The presence of the virus in different areas and populations in the State of Amapa has been investigated a few times, and low prevalence rates of infection (0.71%) have been found among blood donors [100]. The viruses were not found in HIV-1 infected persons [114, 118] or in a quilombo (Afro-descendants in isolated communities that were originally founded by escaped slaves); however, HTLV-1 was found to be present (5/30) among individuals seeking a serological diagnosis in a public health laboratory [114].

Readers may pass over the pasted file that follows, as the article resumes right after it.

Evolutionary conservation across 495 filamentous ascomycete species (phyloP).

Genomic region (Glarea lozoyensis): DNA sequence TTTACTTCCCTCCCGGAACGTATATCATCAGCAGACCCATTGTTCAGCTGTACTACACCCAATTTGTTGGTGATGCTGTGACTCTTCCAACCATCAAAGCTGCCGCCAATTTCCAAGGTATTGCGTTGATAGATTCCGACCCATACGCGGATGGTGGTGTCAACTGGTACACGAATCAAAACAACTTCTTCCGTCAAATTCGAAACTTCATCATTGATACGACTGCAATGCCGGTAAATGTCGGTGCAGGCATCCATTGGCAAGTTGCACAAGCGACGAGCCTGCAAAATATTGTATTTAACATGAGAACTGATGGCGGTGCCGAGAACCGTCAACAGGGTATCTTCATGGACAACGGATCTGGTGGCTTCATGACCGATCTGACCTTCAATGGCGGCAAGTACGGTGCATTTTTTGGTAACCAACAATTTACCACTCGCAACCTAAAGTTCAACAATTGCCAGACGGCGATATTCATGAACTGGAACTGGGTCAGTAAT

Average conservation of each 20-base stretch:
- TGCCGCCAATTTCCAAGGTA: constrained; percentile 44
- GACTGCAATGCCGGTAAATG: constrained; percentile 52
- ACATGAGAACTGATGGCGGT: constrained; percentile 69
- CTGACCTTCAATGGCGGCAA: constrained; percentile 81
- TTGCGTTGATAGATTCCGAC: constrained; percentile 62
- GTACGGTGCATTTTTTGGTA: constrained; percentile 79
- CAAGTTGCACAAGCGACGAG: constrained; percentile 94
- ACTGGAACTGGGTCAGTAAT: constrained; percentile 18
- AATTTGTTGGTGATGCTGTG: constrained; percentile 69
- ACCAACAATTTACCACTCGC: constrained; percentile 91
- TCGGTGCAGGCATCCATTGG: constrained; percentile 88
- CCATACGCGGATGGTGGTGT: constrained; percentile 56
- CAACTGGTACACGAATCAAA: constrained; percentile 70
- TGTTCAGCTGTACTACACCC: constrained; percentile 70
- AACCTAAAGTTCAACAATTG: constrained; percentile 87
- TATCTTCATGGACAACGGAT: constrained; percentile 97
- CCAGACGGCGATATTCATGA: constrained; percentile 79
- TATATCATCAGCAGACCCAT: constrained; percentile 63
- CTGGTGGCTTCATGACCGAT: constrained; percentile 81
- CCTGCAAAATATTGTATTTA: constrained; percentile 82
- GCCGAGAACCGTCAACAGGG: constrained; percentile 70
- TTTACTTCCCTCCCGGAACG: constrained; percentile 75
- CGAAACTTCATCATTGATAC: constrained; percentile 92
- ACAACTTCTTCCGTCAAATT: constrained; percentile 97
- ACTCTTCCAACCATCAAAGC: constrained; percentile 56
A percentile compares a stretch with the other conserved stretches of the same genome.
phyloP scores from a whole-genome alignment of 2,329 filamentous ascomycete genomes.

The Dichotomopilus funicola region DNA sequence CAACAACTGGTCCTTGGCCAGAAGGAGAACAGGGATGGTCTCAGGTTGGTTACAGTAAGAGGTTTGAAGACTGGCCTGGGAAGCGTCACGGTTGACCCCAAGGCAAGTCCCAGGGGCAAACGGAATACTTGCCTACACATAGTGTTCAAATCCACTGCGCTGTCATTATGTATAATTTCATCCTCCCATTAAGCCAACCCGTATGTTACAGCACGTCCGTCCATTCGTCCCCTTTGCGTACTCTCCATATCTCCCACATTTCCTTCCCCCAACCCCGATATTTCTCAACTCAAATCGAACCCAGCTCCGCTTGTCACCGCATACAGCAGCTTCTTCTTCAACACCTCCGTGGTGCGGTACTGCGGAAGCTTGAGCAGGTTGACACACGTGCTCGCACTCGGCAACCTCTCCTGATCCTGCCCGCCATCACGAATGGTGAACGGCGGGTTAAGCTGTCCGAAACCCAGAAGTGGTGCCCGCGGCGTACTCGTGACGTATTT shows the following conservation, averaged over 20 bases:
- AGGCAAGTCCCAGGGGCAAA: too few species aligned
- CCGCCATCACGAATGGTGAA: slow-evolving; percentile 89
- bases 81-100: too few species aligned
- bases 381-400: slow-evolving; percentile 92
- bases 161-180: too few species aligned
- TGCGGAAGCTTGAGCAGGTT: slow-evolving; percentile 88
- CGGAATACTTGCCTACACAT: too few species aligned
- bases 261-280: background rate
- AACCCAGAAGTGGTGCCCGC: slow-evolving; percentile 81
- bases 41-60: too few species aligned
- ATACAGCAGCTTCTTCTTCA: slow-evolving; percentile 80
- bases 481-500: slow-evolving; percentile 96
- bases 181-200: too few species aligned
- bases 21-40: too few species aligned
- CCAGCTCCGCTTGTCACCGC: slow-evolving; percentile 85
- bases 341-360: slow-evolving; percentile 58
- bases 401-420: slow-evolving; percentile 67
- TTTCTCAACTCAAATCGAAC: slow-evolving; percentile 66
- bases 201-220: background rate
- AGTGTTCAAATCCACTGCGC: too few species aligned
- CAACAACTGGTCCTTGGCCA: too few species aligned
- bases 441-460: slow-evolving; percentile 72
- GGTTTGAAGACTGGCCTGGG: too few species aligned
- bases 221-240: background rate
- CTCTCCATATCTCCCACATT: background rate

In Sao Luiz, the capital city of the State of Maranhao, the highest prevalence rate (1%) among blood banks in Brazil was identified [100], but the prevalence rate among pregnant women ranged from 0.34% (HTLV-1, 0.19% and HTLV-2, 0.15%) [104] to 0.7% (HTLV-1 only) more recently described [115]. Retrospective information on blood donors showed that only 0.15% among more than 365,000 persons tested in the period 2003–2009 were positive for HTLV-1/2 [102], however only 53 persons confirmed the seroreactivity. The frequencies of the identification of both viruses are not significantly different, but again the general prevalence showed figures that are somewhat lower than what was usually expected and previously described in the State of Maranhao.